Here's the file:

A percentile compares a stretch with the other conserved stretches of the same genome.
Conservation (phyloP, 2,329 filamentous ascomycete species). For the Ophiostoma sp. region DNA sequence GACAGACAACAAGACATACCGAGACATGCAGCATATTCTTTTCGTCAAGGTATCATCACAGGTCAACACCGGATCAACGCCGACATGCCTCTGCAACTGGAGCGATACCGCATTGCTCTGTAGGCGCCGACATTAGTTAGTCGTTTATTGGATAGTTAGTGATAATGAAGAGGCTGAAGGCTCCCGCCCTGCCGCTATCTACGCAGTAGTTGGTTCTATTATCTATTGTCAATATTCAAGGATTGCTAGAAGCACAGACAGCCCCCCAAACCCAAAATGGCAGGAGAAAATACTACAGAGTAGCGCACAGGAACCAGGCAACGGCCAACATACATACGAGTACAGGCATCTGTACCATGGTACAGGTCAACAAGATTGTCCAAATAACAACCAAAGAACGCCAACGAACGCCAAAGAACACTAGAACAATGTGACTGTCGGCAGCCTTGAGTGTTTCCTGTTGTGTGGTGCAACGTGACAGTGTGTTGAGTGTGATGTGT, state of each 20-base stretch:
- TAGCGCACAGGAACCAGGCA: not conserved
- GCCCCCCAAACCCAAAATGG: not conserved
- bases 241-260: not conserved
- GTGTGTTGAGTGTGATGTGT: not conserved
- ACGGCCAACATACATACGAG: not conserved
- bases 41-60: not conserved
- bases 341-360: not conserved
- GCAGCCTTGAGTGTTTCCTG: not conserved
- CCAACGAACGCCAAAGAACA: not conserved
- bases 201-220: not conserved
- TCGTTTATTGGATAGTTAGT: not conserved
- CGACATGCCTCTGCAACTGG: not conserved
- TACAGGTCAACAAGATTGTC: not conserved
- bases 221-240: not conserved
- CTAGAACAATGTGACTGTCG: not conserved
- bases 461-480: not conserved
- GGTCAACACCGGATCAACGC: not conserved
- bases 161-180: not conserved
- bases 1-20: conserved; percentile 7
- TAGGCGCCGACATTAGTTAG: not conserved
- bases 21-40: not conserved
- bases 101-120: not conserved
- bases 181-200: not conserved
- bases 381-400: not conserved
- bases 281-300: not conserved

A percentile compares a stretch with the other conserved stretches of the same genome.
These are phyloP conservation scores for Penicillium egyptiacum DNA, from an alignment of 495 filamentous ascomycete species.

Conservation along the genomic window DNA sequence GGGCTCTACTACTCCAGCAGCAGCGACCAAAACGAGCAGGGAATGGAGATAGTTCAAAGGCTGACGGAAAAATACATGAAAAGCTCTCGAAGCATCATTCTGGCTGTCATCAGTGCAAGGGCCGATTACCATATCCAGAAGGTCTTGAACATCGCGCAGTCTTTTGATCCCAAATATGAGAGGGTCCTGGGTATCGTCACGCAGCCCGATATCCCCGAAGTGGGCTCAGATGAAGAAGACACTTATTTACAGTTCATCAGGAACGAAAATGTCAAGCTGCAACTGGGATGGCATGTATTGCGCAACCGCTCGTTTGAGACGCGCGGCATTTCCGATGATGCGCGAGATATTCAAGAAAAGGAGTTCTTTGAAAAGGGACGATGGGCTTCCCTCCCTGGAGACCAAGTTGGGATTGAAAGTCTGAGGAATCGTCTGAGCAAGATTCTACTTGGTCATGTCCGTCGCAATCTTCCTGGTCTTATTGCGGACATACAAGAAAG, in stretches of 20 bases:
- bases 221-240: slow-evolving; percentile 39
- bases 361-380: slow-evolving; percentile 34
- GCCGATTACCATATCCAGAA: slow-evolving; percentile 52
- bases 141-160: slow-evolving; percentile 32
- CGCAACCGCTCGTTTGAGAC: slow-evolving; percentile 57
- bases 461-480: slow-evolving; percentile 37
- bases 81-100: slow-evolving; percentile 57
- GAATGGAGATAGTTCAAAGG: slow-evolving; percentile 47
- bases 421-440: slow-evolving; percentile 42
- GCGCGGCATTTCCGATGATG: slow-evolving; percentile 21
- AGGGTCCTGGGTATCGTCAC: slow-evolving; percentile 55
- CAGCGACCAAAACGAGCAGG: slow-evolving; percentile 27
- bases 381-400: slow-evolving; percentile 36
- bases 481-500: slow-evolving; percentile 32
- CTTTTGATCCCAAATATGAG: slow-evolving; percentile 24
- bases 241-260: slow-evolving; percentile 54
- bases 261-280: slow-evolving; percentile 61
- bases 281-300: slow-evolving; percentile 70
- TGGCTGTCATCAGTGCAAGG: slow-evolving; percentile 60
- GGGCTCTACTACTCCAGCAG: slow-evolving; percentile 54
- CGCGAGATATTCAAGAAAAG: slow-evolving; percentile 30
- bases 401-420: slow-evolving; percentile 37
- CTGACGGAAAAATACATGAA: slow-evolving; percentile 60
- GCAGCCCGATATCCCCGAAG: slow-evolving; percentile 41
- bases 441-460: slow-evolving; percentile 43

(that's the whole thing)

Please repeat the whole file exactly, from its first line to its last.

A percentile compares a stretch with the other conserved stretches of the same genome.
Conservation (phyloP, 2,329 filamentous ascomycete species). For the Ophiostoma sp. region DNA sequence GACAGACAACAAGACATACCGAGACATGCAGCATATTCTTTTCGTCAAGGTATCATCACAGGTCAACACCGGATCAACGCCGACATGCCTCTGCAACTGGAGCGATACCGCATTGCTCTGTAGGCGCCGACATTAGTTAGTCGTTTATTGGATAGTTAGTGATAATGAAGAGGCTGAAGGCTCCCGCCCTGCCGCTATCTACGCAGTAGTTGGTTCTATTATCTATTGTCAATATTCAAGGATTGCTAGAAGCACAGACAGCCCCCCAAACCCAAAATGGCAGGAGAAAATACTACAGAGTAGCGCACAGGAACCAGGCAACGGCCAACATACATACGAGTACAGGCATCTGTACCATGGTACAGGTCAACAAGATTGTCCAAATAACAACCAAAGAACGCCAACGAACGCCAAAGAACACTAGAACAATGTGACTGTCGGCAGCCTTGAGTGTTTCCTGTTGTGTGGTGCAACGTGACAGTGTGTTGAGTGTGATGTGT, state of each 20-base stretch:
- TAGCGCACAGGAACCAGGCA: not conserved
- GCCCCCCAAACCCAAAATGG: not conserved
- bases 241-260: not conserved
- GTGTGTTGAGTGTGATGTGT: not conserved
- ACGGCCAACATACATACGAG: not conserved
- bases 41-60: not conserved
- bases 341-360: not conserved
- GCAGCCTTGAGTGTTTCCTG: not conserved
- CCAACGAACGCCAAAGAACA: not conserved
- bases 201-220: not conserved
- TCGTTTATTGGATAGTTAGT: not conserved
- CGACATGCCTCTGCAACTGG: not conserved
- TACAGGTCAACAAGATTGTC: not conserved
- bases 221-240: not conserved
- CTAGAACAATGTGACTGTCG: not conserved
- bases 461-480: not conserved
- GGTCAACACCGGATCAACGC: not conserved
- bases 161-180: not conserved
- bases 1-20: conserved; percentile 7
- TAGGCGCCGACATTAGTTAG: not conserved
- bases 21-40: not conserved
- bases 101-120: not conserved
- bases 181-200: not conserved
- bases 381-400: not conserved
- bases 281-300: not conserved

A percentile compares a stretch with the other conserved stretches of the same genome.
These are phyloP conservation scores for Penicillium egyptiacum DNA, from an alignment of 495 filamentous ascomycete species.

Conservation along the genomic window DNA sequence GGGCTCTACTACTCCAGCAGCAGCGACCAAAACGAGCAGGGAATGGAGATAGTTCAAAGGCTGACGGAAAAATACATGAAAAGCTCTCGAAGCATCATTCTGGCTGTCATCAGTGCAAGGGCCGATTACCATATCCAGAAGGTCTTGAACATCGCGCAGTCTTTTGATCCCAAATATGAGAGGGTCCTGGGTATCGTCACGCAGCCCGATATCCCCGAAGTGGGCTCAGATGAAGAAGACACTTATTTACAGTTCATCAGGAACGAAAATGTCAAGCTGCAACTGGGATGGCATGTATTGCGCAACCGCTCGTTTGAGACGCGCGGCATTTCCGATGATGCGCGAGATATTCAAGAAAAGGAGTTCTTTGAAAAGGGACGATGGGCTTCCCTCCCTGGAGACCAAGTTGGGATTGAAAGTCTGAGGAATCGTCTGAGCAAGATTCTACTTGGTCATGTCCGTCGCAATCTTCCTGGTCTTATTGCGGACATACAAGAAAG, in stretches of 20 bases:
- bases 221-240: slow-evolving; percentile 39
- bases 361-380: slow-evolving; percentile 34
- GCCGATTACCATATCCAGAA: slow-evolving; percentile 52
- bases 141-160: slow-evolving; percentile 32
- CGCAACCGCTCGTTTGAGAC: slow-evolving; percentile 57
- bases 461-480: slow-evolving; percentile 37
- bases 81-100: slow-evolving; percentile 57
- GAATGGAGATAGTTCAAAGG: slow-evolving; percentile 47
- bases 421-440: slow-evolving; percentile 42
- GCGCGGCATTTCCGATGATG: slow-evolving; percentile 21
- AGGGTCCTGGGTATCGTCAC: slow-evolving; percentile 55
- CAGCGACCAAAACGAGCAGG: slow-evolving; percentile 27
- bases 381-400: slow-evolving; percentile 36
- bases 481-500: slow-evolving; percentile 32
- CTTTTGATCCCAAATATGAG: slow-evolving; percentile 24
- bases 241-260: slow-evolving; percentile 54
- bases 261-280: slow-evolving; percentile 61
- bases 281-300: slow-evolving; percentile 70
- TGGCTGTCATCAGTGCAAGG: slow-evolving; percentile 60
- GGGCTCTACTACTCCAGCAG: slow-evolving; percentile 54
- CGCGAGATATTCAAGAAAAG: slow-evolving; percentile 30
- bases 401-420: slow-evolving; percentile 37
- CTGACGGAAAAATACATGAA: slow-evolving; percentile 60
- GCAGCCCGATATCCCCGAAG: slow-evolving; percentile 41
- bases 441-460: slow-evolving; percentile 43